We are a social primate species and we want to signal to others that we can be trusted as a reliable group member.
This means being consistent in agreeing with our other group members—whether that group is our political party or our religious faith—that we will not stray too far from our group’s core beliefs.
Thus, cognitive simplicity and cognitive dissonance may have an evolutionary adaptive purpose, as the social psychologist Carol Tavris outlined it in an email to me:
“When you find any cognitive mechanism that appears to be universal—such as the ease of creating ‘us-them’ dichotomies, ethnocentrism (‘my group is best’), or prejudice—it seems likely that it has an adaptive purpose; in these examples, binding us to our tribe would be the biggest benefit.In the case of cognitive dissonance, the benefit is functional: the ability to reduce dissonance is what lets us sleep at night and maintain our behavior, secure that our beliefs, decisions, and actions are the right ones. The fact that people who cannot reduce dissonance usually suffer mightily (whether over a small but dumb decision or because of serious harm inflicted on others) is itself evidence of how important the ability to reduce it is.”
Ultimately we are all responsible for what we believe and it is incumbent on us to be our own skeptics of fake news and alternative facts. When in doubt, doubt.
Ask “how do you know that’s true?” “What’s the source of that claim?” “Who said it and what is their motivation?” We must always be careful not to deceive ourselves, and we are the easiest people to deceive. As George Orwell wrote in a poignantly titled 1946 essay In Front of Your Nose:
“To see what is in front of one’s nose needs a constant struggle. … The point is we are all capable of believing things which we know to be untrue, and then, when we are finally proved wrong, impudently twisting the facts so as to show that we were right. Intellectually, it is possible to carry on this process for an indefinite time: the only check on it is that sooner or later a false belief bumps up against solid reality, usually on a battlefield.”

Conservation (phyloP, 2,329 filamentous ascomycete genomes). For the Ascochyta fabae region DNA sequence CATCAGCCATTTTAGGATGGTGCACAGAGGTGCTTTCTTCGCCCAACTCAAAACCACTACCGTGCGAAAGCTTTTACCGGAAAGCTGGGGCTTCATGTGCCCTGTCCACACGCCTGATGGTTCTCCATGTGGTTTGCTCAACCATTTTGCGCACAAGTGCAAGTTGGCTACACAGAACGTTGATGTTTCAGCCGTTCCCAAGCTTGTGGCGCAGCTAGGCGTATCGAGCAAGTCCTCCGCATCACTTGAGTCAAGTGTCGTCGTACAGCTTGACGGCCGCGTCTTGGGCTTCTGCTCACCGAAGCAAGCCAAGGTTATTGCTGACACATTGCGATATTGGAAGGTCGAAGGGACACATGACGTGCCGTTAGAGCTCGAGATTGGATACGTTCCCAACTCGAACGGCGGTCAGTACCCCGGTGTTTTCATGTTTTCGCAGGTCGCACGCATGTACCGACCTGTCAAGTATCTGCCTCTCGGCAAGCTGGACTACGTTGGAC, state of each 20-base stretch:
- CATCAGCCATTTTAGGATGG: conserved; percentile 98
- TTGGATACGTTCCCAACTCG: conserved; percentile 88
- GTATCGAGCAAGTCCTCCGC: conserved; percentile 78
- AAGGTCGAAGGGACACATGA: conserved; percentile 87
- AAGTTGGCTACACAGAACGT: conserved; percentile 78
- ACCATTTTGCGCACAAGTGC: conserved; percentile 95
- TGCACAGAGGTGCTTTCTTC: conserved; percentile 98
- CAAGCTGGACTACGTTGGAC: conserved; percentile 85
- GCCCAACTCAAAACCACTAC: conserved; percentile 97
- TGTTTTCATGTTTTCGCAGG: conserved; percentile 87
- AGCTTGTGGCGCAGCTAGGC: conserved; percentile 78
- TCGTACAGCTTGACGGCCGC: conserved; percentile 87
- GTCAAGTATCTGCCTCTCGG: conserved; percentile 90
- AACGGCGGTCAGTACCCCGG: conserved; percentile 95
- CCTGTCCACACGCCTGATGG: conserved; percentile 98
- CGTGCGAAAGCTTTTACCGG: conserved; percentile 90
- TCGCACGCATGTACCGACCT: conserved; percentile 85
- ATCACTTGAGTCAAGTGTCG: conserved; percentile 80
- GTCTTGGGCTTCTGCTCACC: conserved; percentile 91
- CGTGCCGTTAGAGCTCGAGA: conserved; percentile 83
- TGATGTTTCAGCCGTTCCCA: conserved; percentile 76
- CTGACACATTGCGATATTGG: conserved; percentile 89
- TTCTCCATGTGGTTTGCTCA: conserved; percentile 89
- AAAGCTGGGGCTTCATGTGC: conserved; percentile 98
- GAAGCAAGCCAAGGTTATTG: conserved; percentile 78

By Clare Wilson
Seeing shouldn’t always be believing. We all have blind spots in our vision, but we don’t notice them because our brains fill the gaps with made-up information. Now subtle tests show that we trust this “fake vision” more than the real thing.
If the brain works like this in other ways, it suggests we should be less trusting of the evidence from our senses, says Christoph Teufel of Cardiff University, who wasn’t involved in the study. “Perception is not providing us with a [true] representation of the world,” he says. “It is contaminated by what we already know.”
The blind spot is caused by a patch at the back of each eye where there are no light-sensitive cells, just a gap where neurons exit the eye on their way to the brain.
We normally don’t notice blind spots because our two eyes can fill in for each other. When vision is obscured in one eye, the brain makes up what’s in the missing area by assuming that whatever is in the regions around the spot continues inwards.
Trick of the mind
But do we subconsciously know that this filled-in vision is less trustworthy than real visual information? Benedikt Ehinger of the University of Osnabrück in Germany and his colleagues set out to answer this question by asking 100 people to look at a picture of a circle of vertical stripes, which contained a small patch of horizontal stripes.
The circle was positioned so that with one eye obscured, the patch of horizontal stripes fell within the other eye’s blind spot. As a result, the circle appeared as though there was no patch and the vertical stripes were continuous.
Next to this was another circle of vertical stripes without a patch of horizontal stripes. People were asked to choose which circle seemed most likely to have continuous stripes.
Ehinger’s team were expecting that people would choose the circle without a patch more often. “It would be more logical to choose the one where they can really see all the information,” he says.
In fact, people chose the circle that had a filled-in patch 65 per cent of the time. “We never expected this,” says Ehinger. “The brain trusts its own generated information more than what it sees outside in the world.”
This fits in with what we know about cognitive biases, says Ehinger. When people hold strong beliefs, they are likely to ignore any evidence to the contrary.